South Yorkshire Police's homicide prevention strategy recognised in national review

SOUTH Yorkshire Police's approach to identifying people who may commit serious offences in future was highlighted in a national review of how forces can help prevent murders.

His Majesty’s Inspectorate of Constabulary and Fire & Rescue Services (HMICFRS) examined eight regions which collectively accounted for 260 of the 696 killings recorded in the year ending March 2022.

The report - called Homicide Prevention - found that most forces were able to identify patterns and causes, and responded by allocating the correct resources.

A potentially dangerous person (PDP) is someone who is believed to pose a risk of committing offences that will cause serious harm. South Yorkshire Police was highlighted in the report for introducing meetings to discuss PDPs and allocate resources based on high, medium or low risk.

“This means it can prioritise people more likely to commit a homicide and allocate resources to protect the public,” added the report, which noted how another force had identified only one PDP - and a third had none.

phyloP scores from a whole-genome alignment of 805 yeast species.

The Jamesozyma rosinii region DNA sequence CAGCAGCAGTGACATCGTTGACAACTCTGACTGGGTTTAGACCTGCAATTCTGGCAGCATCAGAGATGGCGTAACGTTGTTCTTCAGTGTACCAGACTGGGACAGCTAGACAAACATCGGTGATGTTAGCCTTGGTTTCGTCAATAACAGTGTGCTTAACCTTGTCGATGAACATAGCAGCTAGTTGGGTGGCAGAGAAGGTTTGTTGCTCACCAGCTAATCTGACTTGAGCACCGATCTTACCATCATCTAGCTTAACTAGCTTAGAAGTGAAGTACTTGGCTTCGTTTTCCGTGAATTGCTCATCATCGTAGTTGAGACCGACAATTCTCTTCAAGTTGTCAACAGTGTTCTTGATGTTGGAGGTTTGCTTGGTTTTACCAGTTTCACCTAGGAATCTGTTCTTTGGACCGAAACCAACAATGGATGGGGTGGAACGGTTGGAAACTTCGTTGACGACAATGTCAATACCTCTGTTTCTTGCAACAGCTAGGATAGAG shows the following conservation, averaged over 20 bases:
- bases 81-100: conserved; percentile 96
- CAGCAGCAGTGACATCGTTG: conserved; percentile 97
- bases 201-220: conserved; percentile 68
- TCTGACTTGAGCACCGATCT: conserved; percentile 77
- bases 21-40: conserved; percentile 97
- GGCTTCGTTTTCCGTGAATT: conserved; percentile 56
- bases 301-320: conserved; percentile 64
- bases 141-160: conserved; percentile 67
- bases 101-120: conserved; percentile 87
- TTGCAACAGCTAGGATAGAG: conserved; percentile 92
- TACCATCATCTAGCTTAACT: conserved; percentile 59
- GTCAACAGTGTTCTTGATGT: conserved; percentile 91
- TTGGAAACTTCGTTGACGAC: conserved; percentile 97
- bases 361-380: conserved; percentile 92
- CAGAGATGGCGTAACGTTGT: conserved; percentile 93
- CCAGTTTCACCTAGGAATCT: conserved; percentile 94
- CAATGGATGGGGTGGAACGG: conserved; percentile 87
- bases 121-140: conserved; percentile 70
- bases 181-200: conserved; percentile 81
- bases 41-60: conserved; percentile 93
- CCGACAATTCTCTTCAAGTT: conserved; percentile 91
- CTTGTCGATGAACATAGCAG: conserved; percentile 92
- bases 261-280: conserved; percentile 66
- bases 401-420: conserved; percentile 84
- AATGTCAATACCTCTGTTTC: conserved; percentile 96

Dr Alan Billings, South Yorkshire’s police commissioner, said: “A range of factors can lead to homicide, including domestic abuse, organised crime, drug and alcohol abuse and gang violence.

“It’s vital that police forces understand the picture clearly in their area, as every county will have different challenges and demographics.”

He added: “I’m pleased to see South Yorkshire Police highlighted for their efforts in assessing the risk posed by individuals, allowing them to take action before further crimes can be committed.

“I welcome this report and its findings and hope it will work towards improving consistency between force areas.”

The report reiterates concerns from inspectors that a national shortage of analysts is preventing good understanding of patterns in killings.

It also notes how the link between drugs and homicide might have been overstated in the past few years.

“We found no evidence of effective processes to identify linked incidents,” said HMICFRS. “This included assessment of deaths in non-suspicious circumstances, for example in care homes.

“If police forces are to contribute effectively to the government’s target of reducing homicide by 20 percent, the availability of analysts needs to improve.”

South Yorkshire Police was also praised for effective use of the Domestic Violence Disclosure Scheme, which allows officers to disclose information about someone’s previous history of domestic abuse or violent acts.